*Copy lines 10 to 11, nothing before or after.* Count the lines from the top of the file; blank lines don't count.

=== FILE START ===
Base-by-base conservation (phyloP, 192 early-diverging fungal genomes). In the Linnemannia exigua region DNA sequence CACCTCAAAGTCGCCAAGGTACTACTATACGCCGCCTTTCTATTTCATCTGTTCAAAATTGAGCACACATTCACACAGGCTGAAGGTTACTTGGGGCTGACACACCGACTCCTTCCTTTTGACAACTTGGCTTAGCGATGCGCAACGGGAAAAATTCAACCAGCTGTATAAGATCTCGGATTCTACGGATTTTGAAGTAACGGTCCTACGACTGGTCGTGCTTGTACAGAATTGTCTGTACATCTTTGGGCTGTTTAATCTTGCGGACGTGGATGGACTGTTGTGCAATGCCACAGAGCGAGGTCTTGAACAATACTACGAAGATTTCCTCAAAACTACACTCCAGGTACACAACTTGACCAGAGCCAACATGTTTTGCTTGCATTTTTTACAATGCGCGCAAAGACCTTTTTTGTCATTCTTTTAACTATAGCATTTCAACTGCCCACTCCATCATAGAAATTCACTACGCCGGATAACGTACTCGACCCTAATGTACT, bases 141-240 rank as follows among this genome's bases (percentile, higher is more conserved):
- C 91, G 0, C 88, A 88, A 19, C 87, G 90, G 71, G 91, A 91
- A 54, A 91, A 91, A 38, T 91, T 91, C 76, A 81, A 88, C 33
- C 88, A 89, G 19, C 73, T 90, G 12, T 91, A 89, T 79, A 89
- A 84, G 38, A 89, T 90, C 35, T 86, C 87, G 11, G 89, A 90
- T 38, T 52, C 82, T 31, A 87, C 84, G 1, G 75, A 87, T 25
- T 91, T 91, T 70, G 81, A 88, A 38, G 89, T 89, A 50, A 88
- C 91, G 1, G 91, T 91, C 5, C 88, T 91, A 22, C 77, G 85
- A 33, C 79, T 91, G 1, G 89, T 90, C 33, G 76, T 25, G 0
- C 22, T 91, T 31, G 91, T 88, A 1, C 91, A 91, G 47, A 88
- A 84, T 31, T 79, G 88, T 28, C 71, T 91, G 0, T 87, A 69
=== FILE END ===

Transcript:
- C 22, T 91, T 31, G 91, T 88, A 1, C 91, A 91, G 47, A 88
- A 84, T 31, T 79, G 88, T 28, C 71, T 91, G 0, T 87, A 69